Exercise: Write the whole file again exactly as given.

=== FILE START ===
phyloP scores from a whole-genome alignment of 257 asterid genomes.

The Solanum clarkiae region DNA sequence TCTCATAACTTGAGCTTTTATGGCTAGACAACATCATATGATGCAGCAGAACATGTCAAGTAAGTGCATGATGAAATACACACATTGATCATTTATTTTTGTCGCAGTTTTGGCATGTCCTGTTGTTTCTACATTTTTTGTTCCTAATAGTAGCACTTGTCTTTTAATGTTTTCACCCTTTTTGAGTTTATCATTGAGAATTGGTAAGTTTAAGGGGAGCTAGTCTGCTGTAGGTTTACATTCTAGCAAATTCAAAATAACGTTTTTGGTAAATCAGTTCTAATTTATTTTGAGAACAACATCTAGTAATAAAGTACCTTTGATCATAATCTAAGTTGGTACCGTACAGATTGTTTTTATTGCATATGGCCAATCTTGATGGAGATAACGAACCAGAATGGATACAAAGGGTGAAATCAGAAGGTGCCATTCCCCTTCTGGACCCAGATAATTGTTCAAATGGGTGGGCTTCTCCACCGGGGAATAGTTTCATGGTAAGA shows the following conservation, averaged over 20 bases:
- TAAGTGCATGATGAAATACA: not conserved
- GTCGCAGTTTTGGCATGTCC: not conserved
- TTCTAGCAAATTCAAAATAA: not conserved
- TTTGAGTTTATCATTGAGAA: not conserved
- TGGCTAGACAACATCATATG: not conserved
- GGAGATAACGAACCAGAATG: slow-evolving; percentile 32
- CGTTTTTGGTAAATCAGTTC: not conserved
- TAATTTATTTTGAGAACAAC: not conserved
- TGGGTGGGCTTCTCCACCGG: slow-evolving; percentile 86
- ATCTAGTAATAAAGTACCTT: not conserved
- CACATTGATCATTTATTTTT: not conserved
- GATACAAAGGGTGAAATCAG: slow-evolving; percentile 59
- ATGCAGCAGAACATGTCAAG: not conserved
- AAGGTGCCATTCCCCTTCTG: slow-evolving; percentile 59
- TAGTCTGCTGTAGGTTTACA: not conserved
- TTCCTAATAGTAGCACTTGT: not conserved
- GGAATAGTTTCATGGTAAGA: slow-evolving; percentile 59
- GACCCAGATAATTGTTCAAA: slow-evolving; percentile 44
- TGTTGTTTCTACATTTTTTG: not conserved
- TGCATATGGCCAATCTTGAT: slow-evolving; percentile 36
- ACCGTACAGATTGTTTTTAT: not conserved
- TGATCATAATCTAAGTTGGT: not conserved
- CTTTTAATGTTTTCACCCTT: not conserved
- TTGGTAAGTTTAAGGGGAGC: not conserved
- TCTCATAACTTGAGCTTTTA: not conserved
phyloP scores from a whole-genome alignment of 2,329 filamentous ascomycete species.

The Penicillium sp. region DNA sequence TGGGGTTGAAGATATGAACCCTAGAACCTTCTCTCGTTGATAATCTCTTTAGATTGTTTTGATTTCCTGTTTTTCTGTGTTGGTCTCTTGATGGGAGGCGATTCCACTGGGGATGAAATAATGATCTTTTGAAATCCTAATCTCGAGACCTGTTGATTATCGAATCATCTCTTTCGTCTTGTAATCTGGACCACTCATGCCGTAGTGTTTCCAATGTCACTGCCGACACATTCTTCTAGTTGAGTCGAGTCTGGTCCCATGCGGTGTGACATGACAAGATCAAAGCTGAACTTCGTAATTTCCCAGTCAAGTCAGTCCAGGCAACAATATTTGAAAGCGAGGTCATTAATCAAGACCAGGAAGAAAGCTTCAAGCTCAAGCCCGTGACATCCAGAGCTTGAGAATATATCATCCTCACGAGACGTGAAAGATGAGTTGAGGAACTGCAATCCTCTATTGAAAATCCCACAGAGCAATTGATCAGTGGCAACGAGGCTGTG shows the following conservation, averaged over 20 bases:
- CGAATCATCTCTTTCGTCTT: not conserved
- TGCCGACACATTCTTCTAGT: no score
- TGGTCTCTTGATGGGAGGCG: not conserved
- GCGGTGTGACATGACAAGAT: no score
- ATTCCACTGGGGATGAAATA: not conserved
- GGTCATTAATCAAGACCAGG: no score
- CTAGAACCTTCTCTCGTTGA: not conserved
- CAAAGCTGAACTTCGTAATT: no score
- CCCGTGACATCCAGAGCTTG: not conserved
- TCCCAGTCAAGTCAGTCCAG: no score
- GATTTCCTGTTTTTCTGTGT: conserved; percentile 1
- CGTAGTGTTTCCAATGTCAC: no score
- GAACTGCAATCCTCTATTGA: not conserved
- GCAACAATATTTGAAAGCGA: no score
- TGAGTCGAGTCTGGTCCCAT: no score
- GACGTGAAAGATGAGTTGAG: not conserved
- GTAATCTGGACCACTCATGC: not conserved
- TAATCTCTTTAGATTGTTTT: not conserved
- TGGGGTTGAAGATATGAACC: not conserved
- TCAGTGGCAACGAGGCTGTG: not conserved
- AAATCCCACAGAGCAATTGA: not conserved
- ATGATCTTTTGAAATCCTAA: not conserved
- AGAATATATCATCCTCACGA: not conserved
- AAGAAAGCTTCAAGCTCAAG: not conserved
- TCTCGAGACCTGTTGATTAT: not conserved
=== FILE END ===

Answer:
phyloP scores from a whole-genome alignment of 257 asterid genomes.

The Solanum clarkiae region DNA sequence TCTCATAACTTGAGCTTTTATGGCTAGACAACATCATATGATGCAGCAGAACATGTCAAGTAAGTGCATGATGAAATACACACATTGATCATTTATTTTTGTCGCAGTTTTGGCATGTCCTGTTGTTTCTACATTTTTTGTTCCTAATAGTAGCACTTGTCTTTTAATGTTTTCACCCTTTTTGAGTTTATCATTGAGAATTGGTAAGTTTAAGGGGAGCTAGTCTGCTGTAGGTTTACATTCTAGCAAATTCAAAATAACGTTTTTGGTAAATCAGTTCTAATTTATTTTGAGAACAACATCTAGTAATAAAGTACCTTTGATCATAATCTAAGTTGGTACCGTACAGATTGTTTTTATTGCATATGGCCAATCTTGATGGAGATAACGAACCAGAATGGATACAAAGGGTGAAATCAGAAGGTGCCATTCCCCTTCTGGACCCAGATAATTGTTCAAATGGGTGGGCTTCTCCACCGGGGAATAGTTTCATGGTAAGA shows the following conservation, averaged over 20 bases:
- TAAGTGCATGATGAAATACA: not conserved
- GTCGCAGTTTTGGCATGTCC: not conserved
- TTCTAGCAAATTCAAAATAA: not conserved
- TTTGAGTTTATCATTGAGAA: not conserved
- TGGCTAGACAACATCATATG: not conserved
- GGAGATAACGAACCAGAATG: slow-evolving; percentile 32
- CGTTTTTGGTAAATCAGTTC: not conserved
- TAATTTATTTTGAGAACAAC: not conserved
- TGGGTGGGCTTCTCCACCGG: slow-evolving; percentile 86
- ATCTAGTAATAAAGTACCTT: not conserved
- CACATTGATCATTTATTTTT: not conserved
- GATACAAAGGGTGAAATCAG: slow-evolving; percentile 59
- ATGCAGCAGAACATGTCAAG: not conserved
- AAGGTGCCATTCCCCTTCTG: slow-evolving; percentile 59
- TAGTCTGCTGTAGGTTTACA: not conserved
- TTCCTAATAGTAGCACTTGT: not conserved
- GGAATAGTTTCATGGTAAGA: slow-evolving; percentile 59
- GACCCAGATAATTGTTCAAA: slow-evolving; percentile 44
- TGTTGTTTCTACATTTTTTG: not conserved
- TGCATATGGCCAATCTTGAT: slow-evolving; percentile 36
- ACCGTACAGATTGTTTTTAT: not conserved
- TGATCATAATCTAAGTTGGT: not conserved
- CTTTTAATGTTTTCACCCTT: not conserved
- TTGGTAAGTTTAAGGGGAGC: not conserved
- TCTCATAACTTGAGCTTTTA: not conserved
phyloP scores from a whole-genome alignment of 2,329 filamentous ascomycete species.

The Penicillium sp. region DNA sequence TGGGGTTGAAGATATGAACCCTAGAACCTTCTCTCGTTGATAATCTCTTTAGATTGTTTTGATTTCCTGTTTTTCTGTGTTGGTCTCTTGATGGGAGGCGATTCCACTGGGGATGAAATAATGATCTTTTGAAATCCTAATCTCGAGACCTGTTGATTATCGAATCATCTCTTTCGTCTTGTAATCTGGACCACTCATGCCGTAGTGTTTCCAATGTCACTGCCGACACATTCTTCTAGTTGAGTCGAGTCTGGTCCCATGCGGTGTGACATGACAAGATCAAAGCTGAACTTCGTAATTTCCCAGTCAAGTCAGTCCAGGCAACAATATTTGAAAGCGAGGTCATTAATCAAGACCAGGAAGAAAGCTTCAAGCTCAAGCCCGTGACATCCAGAGCTTGAGAATATATCATCCTCACGAGACGTGAAAGATGAGTTGAGGAACTGCAATCCTCTATTGAAAATCCCACAGAGCAATTGATCAGTGGCAACGAGGCTGTG shows the following conservation, averaged over 20 bases:
- CGAATCATCTCTTTCGTCTT: not conserved
- TGCCGACACATTCTTCTAGT: no score
- TGGTCTCTTGATGGGAGGCG: not conserved
- GCGGTGTGACATGACAAGAT: no score
- ATTCCACTGGGGATGAAATA: not conserved
- GGTCATTAATCAAGACCAGG: no score
- CTAGAACCTTCTCTCGTTGA: not conserved
- CAAAGCTGAACTTCGTAATT: no score
- CCCGTGACATCCAGAGCTTG: not conserved
- TCCCAGTCAAGTCAGTCCAG: no score
- GATTTCCTGTTTTTCTGTGT: conserved; percentile 1
- CGTAGTGTTTCCAATGTCAC: no score
- GAACTGCAATCCTCTATTGA: not conserved
- GCAACAATATTTGAAAGCGA: no score
- TGAGTCGAGTCTGGTCCCAT: no score
- GACGTGAAAGATGAGTTGAG: not conserved
- GTAATCTGGACCACTCATGC: not conserved
- TAATCTCTTTAGATTGTTTT: not conserved
- TGGGGTTGAAGATATGAACC: not conserved
- TCAGTGGCAACGAGGCTGTG: not conserved
- AAATCCCACAGAGCAATTGA: not conserved
- ATGATCTTTTGAAATCCTAA: not conserved
- AGAATATATCATCCTCACGA: not conserved
- AAGAAAGCTTCAAGCTCAAG: not conserved
- TCTCGAGACCTGTTGATTAT: not conserved